Sunday’s Democratic debate in Flint, Mich., had several memorable moments. The “Excuse me! I’m talking!” shushing of Hillary Clinton by a hand-waving Sen. Bernie Sanders (I-Vt.) was a clear stand-out. But their discussion of race was most illuminating, for it showed Sanders’s glaring inability to talk about African-Americans beyond criminal justice reform and income inequality.
Asked by an audience member about experiences they have had that helps them “deeply understand the mindsets and values of other cultures,” Sanders and Clinton talked up their youthful activist resumes. The former brought up his desegregation efforts at the University of Chicago and his attendance at the 1963 March on Washington. The latter talked up her person-to-person interactions with African Americans and Latinos that started in her teenage years and continued through her work at the Children’s Defense Fund.
But it was CNN’s Don Lemon’s question about racial blind spots that magnified the gulf between the two candidates.
CLINTON: Well, Don, if I could, I think being a white person in the United States of America, I know that I have never had the experience that so many people, the people in this audience have had. And I think it’s incumbent upon me and what I have been trying to talk about during this campaign is to urge white people to think about what it is like to have “the talk” with your kids, scared that your sons or daughters, even, could get in trouble for no good reason whatsoever like Sandra Bland and end up dead in a jail in Texas.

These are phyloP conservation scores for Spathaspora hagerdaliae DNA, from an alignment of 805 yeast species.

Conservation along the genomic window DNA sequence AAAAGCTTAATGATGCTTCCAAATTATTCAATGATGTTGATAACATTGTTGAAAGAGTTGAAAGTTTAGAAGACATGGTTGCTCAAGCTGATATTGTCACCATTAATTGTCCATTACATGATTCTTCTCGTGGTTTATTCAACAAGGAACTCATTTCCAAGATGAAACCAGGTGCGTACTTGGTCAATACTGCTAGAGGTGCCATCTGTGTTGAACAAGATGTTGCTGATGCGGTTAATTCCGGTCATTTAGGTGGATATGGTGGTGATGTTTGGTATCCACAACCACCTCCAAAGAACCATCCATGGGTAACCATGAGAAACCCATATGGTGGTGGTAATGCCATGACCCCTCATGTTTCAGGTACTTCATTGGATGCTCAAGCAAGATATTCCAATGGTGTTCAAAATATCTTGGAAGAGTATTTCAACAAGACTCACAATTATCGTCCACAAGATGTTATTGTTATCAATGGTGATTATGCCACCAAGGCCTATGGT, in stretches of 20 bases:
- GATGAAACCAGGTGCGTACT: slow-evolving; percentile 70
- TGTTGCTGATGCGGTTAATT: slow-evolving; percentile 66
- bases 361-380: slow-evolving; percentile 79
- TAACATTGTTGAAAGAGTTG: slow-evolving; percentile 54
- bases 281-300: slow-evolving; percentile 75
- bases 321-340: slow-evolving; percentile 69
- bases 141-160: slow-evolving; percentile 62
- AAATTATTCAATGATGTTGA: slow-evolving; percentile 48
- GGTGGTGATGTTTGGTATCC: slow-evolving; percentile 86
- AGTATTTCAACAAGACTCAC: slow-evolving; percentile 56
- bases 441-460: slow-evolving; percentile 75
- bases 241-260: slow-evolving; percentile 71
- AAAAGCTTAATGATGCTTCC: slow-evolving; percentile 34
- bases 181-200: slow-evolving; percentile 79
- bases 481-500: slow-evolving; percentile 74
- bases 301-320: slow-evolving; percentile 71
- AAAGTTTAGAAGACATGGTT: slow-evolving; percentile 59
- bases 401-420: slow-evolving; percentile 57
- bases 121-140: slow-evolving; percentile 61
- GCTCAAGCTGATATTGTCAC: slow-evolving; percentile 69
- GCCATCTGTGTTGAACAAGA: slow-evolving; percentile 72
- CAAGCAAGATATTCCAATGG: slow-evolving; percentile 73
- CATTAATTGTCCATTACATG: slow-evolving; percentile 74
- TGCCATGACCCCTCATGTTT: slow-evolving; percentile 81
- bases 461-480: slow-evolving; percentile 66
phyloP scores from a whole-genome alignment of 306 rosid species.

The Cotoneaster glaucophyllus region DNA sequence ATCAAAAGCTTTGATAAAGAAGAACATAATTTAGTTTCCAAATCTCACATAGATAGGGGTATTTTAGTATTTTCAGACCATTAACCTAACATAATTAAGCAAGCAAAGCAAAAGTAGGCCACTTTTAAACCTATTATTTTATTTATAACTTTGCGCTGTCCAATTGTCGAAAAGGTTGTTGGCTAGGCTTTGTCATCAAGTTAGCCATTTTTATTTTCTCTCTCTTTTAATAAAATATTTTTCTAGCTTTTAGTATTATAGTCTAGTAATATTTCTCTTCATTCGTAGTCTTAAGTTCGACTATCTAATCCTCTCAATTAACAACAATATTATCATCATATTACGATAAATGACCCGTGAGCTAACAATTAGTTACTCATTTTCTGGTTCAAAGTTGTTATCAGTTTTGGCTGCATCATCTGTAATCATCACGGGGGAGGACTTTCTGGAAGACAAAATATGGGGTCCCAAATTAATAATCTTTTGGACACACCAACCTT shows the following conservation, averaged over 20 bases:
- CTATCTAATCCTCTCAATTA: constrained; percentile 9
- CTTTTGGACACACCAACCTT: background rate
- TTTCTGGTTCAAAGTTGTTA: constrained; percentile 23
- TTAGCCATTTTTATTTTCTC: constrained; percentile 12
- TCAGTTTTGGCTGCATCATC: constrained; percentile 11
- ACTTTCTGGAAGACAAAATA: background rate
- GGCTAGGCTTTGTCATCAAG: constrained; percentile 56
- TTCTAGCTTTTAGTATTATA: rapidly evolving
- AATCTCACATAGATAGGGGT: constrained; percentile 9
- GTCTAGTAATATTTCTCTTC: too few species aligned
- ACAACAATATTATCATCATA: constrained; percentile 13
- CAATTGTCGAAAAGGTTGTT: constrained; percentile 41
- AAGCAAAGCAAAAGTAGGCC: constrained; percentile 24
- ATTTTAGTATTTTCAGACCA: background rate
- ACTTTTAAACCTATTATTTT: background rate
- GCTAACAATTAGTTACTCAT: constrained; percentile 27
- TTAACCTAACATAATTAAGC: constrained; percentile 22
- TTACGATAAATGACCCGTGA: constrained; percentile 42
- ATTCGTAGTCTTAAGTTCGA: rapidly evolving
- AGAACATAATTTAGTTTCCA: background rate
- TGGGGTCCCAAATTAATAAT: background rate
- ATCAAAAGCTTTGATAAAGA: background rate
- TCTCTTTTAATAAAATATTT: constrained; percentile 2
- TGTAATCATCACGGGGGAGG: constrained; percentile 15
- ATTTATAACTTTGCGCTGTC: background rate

And I have spent a lot of time with the mothers of African-American children who have lost them, Trayvon Martin’s mother. And I’ve gotten to know them. I’ve listened to them. And it has been incredibly humbling because I can’t pretend to have the experience that you have had and others have had. But I will do everything that I possibly can to not only do the best to understand and to empathize, but to tear down the barriers of systemic racism that are in the criminal justice system, in the employment system, in the education and health care system.
That is what I will try to do to deal with what I know is the racism that still stalks our country.